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Home / Agronomy / Ascochyta Blight breakdown in Hurricane Lentils

Ascochyta Blight breakdown in Hurricane Lentils

After the successful release of the herbicide-tolerant Hurricane XT lentils in 2014, the area planted to them has increased to be one of the major lentil varieties grown.  Tight cropping rotations, especially on the Yorke Peninsula, has lead to the breakdown of the Asocohyta Blight resistance.  Vigilant management will be required throughout the coming seasons to reduce disease pressure and to ensure good seed quality.

Ascochyta Blight is one of the major diseases of lentils,

causing loss of yield and poor grain quality.  The disease is caused by the fungus Ascochyta lentis and is favoured by prolonged wet and cool conditions. It is most damaging if rain occurs during podding, as this can result in pod infection, pod abortion and diminished seed quality due to staining.

Lentil crops can either be infected from disease carryover in the seed, or from infected stubble and volunteer lentils.  The spores from infected stubble can blow up to 50 meters into the new crop.  Ascochyta can occur at any growth stage, but moisture is essential for the spread (rain splash).  Heavy rainfall during podding is ideal for seed infection.

Initial infection occurs before flowering and appears as small, irregular, tan-coloured spots on the leaves, stems and pods.  The centre of the spots often fade to a light tan colour and black dots of fungal fruiting bodies appear in the middle.  Young leaf spots are often surrounded by a light yellow halo.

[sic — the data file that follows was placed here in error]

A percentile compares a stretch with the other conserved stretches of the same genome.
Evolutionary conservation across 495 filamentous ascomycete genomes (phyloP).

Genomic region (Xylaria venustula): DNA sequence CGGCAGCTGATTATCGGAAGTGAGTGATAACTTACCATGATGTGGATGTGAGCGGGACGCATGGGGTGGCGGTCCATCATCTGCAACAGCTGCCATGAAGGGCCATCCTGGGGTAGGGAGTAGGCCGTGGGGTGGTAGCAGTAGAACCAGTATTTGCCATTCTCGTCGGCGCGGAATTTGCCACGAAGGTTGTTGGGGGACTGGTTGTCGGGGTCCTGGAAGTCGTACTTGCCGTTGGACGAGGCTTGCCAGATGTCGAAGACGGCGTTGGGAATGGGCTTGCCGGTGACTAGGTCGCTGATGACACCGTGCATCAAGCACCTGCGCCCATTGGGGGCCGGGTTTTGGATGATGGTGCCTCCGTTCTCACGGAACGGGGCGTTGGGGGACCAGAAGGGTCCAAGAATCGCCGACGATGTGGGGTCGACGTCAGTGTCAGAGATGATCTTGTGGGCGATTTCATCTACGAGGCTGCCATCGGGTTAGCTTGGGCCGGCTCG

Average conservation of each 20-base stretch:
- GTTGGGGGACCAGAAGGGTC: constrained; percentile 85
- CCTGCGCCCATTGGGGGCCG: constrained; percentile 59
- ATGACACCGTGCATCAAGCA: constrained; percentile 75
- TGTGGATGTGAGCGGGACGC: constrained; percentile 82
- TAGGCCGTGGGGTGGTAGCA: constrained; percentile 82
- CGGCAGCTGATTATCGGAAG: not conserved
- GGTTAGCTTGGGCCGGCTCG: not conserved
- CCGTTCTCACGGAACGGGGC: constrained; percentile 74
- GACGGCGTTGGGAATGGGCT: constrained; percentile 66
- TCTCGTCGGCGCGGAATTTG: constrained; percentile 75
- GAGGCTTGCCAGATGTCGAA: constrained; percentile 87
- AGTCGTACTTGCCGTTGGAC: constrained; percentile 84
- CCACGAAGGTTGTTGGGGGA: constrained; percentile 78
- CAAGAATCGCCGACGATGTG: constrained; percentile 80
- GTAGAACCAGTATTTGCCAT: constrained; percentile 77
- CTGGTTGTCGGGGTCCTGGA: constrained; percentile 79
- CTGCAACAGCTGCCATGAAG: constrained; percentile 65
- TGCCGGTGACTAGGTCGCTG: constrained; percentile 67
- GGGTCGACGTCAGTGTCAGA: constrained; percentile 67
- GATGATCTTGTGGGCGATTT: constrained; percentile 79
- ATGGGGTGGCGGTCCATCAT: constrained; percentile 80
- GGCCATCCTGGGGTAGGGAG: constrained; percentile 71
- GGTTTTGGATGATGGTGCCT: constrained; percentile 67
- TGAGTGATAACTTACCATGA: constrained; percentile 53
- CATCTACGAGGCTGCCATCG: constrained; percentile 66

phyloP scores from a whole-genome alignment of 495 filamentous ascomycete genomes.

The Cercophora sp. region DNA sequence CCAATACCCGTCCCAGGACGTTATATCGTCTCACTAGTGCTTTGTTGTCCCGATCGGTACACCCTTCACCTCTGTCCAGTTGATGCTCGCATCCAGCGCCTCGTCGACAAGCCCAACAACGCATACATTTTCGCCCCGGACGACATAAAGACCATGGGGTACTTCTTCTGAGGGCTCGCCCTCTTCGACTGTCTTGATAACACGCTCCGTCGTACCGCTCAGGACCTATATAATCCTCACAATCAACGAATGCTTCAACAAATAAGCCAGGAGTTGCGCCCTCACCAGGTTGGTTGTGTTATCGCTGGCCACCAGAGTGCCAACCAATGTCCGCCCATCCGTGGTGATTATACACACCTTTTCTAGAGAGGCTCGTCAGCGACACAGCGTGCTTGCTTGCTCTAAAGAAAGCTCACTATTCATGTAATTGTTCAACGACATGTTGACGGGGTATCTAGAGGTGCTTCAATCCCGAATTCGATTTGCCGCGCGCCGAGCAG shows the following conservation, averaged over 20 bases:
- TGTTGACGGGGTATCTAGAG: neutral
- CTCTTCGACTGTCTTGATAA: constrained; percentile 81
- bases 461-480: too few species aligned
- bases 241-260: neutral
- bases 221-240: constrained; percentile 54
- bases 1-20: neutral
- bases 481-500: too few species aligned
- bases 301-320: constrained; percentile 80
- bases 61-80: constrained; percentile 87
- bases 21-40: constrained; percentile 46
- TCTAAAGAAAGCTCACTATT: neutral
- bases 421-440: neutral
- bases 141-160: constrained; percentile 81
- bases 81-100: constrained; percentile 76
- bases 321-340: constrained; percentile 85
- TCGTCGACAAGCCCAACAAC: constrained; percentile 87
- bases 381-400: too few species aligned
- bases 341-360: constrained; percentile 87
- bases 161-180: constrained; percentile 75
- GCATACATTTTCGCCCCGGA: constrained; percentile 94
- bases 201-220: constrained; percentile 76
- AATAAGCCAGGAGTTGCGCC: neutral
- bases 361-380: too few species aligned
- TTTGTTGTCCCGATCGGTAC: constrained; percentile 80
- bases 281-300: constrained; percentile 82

Controlling the disease

before this point in the season could be from varietal selection, planting non-infected seed, seed dressings, crop rotation and the addition of a fungicide with the grass spray.  Managing the disease from here is all about fungicides and timing.  Critical timings are: before the canopy closes, to get fungicide into the canopy, flowering, and especially when the plants are podding.  As the disease is spread by rain splash, it is very important to put fungicide out before rain events, and also not to waste your money if we are in a dry pattern with no sign of rain!  There are several preventive fungicide options to consider for protection such as Chlorothalonil (needs to be applied before or at canopy closure) and Pro Grow amongst others.

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